Police say they left in a black four-door sedan. Anyone with information is asked to call Arcadia police. In a separate incident, video shows the aftermath of a flash-mob robbery at a store on Melrose Avenue. The video posted to Citizen shows some of the workers from the Foot Locker try to confront the thieves and take the stolen merchandise back as they get into a car and drive away. The LAPD says an armed robbery report was made, but no suspects were caught.

Michigan State Police solve Otsego Co. theft, then quickly solve 6 more cases
On Aug. 14, a trooper from the Michigan State Police Gaylord Post was sent to investigate a breaking-and-entering at a business in Bagley Township. The business reported the loss of nearly $6,000 of equipment and supplies stolen from a trailer on their property. The trooper searched the area and located another business with a camera facing the roadway near the venue. He contacted the asset protection officer and was able review footage and saw a man casing the business next door. State police said the area behind the venue is known for occasionally housing homeless encampments, and the trooper checked the area and located a path through the woods that he said had signs of the theft. The trooper searched the area and said he found a tent with a tarp covering all the stolen property, along with items from five other businesses. The trooper was able to identify the suspect by personal items left at the camp, state police said. The suspect is 19-year-old Gabriel Benjamin Murphy from Prudenville, and he was arrested later that evening by the Gaylord City Police Department. Through the course of the investigation, troopers solved seven B&E’s and recovered $16,317 of stolen equipment and merchandise.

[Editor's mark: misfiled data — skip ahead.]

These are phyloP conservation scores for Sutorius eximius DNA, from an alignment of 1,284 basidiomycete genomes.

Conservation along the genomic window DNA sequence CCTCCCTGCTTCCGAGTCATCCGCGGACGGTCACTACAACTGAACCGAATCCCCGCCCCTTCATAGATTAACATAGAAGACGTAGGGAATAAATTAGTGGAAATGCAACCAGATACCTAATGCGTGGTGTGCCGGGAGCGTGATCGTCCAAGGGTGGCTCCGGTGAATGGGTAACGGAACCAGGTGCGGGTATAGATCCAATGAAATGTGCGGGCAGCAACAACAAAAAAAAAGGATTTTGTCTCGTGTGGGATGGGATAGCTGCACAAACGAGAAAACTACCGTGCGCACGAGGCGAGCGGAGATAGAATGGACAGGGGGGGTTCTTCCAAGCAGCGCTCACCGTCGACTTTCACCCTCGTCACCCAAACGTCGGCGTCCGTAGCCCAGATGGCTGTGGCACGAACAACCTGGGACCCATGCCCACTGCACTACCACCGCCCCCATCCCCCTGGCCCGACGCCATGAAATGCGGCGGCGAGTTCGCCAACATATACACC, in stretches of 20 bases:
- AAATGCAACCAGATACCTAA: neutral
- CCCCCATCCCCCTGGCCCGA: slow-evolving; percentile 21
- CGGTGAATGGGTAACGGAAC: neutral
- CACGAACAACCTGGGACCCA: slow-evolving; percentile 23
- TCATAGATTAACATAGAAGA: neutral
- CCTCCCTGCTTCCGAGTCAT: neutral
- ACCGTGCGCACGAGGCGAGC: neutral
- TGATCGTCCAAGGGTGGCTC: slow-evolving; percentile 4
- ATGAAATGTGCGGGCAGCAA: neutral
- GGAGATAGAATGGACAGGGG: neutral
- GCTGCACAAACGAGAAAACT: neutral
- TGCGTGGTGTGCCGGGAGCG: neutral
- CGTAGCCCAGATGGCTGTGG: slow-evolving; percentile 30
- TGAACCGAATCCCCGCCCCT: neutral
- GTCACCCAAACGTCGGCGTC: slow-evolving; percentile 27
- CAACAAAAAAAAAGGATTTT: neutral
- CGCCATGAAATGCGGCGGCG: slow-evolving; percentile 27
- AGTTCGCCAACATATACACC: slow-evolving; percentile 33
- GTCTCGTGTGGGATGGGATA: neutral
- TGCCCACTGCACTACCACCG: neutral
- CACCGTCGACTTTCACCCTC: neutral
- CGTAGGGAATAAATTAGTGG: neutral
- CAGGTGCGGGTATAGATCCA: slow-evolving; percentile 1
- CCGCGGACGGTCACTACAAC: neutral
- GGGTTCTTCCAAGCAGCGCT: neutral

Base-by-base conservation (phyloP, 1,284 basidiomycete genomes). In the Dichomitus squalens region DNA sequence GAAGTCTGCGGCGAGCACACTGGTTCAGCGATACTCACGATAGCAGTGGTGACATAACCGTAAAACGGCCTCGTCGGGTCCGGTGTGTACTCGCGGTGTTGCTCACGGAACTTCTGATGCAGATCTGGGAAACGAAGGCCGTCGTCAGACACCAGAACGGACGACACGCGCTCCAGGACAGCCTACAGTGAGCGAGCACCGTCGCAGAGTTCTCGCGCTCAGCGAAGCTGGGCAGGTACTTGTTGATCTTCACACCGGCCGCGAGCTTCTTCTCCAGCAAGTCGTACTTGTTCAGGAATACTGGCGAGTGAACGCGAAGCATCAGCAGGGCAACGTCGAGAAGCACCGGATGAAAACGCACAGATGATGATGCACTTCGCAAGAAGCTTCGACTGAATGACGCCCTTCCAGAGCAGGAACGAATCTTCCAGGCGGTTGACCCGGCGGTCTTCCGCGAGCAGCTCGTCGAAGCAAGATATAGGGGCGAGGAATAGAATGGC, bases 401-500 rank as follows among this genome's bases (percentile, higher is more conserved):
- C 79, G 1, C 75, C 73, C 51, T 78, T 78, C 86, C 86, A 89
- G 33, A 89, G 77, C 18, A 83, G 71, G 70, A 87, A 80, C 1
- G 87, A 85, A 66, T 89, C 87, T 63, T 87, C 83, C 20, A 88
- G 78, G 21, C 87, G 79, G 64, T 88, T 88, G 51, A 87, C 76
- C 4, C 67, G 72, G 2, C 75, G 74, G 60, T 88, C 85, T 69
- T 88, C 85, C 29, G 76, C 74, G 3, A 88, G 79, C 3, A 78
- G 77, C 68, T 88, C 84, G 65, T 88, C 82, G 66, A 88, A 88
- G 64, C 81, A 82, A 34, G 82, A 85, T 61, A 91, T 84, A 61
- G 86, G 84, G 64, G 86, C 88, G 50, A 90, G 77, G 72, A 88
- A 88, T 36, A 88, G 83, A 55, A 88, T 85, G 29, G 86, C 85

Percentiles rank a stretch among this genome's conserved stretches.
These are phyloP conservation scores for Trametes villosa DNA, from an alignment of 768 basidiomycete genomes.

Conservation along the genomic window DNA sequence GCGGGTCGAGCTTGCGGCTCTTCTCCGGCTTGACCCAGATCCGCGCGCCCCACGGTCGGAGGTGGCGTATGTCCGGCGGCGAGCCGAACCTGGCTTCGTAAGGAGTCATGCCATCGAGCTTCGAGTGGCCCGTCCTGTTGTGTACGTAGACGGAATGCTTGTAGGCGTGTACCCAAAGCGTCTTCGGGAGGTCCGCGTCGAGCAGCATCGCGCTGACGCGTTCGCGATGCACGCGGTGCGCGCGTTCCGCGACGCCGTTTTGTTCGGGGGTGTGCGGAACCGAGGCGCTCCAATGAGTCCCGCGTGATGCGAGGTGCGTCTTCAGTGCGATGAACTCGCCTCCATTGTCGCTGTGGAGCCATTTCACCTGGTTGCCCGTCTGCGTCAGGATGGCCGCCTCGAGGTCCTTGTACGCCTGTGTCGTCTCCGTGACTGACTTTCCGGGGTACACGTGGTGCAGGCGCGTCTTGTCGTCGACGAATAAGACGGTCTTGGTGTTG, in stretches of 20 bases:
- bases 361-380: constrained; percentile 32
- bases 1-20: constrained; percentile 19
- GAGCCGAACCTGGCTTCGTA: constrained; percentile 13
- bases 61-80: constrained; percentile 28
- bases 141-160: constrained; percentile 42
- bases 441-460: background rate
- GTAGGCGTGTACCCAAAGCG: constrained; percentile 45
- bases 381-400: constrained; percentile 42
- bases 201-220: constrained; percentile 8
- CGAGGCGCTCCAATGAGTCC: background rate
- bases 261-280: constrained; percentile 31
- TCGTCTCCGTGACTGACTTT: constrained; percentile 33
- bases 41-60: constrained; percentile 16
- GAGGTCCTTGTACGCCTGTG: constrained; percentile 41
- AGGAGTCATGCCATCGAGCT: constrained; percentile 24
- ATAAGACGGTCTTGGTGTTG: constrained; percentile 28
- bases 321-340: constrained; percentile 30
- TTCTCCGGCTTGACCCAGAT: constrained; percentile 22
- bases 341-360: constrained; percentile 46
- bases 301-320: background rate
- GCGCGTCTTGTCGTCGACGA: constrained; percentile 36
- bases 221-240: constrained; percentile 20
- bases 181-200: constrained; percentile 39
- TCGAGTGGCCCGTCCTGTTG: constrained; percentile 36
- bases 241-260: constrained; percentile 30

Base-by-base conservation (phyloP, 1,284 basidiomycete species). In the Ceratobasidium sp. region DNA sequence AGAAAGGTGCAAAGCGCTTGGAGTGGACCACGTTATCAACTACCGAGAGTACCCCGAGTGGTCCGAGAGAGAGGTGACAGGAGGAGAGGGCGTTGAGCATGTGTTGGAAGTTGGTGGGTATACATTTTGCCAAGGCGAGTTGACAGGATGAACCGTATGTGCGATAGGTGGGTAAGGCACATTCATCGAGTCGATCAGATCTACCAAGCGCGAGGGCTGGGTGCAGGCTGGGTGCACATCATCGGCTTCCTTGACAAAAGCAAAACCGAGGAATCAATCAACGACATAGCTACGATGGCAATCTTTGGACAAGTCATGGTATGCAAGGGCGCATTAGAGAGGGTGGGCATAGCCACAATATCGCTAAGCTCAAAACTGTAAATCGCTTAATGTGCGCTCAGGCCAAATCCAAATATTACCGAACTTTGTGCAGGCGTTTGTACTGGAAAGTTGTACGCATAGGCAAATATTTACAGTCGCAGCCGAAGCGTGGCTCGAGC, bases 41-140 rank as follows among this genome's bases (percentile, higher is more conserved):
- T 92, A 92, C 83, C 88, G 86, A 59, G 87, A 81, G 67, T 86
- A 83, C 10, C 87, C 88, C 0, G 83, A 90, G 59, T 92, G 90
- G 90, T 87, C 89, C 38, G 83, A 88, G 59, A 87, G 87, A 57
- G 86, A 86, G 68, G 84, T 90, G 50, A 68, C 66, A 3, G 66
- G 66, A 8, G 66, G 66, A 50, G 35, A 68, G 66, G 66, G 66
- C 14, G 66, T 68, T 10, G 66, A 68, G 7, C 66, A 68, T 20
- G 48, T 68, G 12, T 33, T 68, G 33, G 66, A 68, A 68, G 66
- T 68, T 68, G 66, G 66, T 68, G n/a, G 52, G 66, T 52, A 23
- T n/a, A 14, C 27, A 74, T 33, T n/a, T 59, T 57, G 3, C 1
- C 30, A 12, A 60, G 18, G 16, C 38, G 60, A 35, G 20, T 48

Cicero, NY: Smash and grab burglary at Driver's Village in Cicero, multiple cars stolen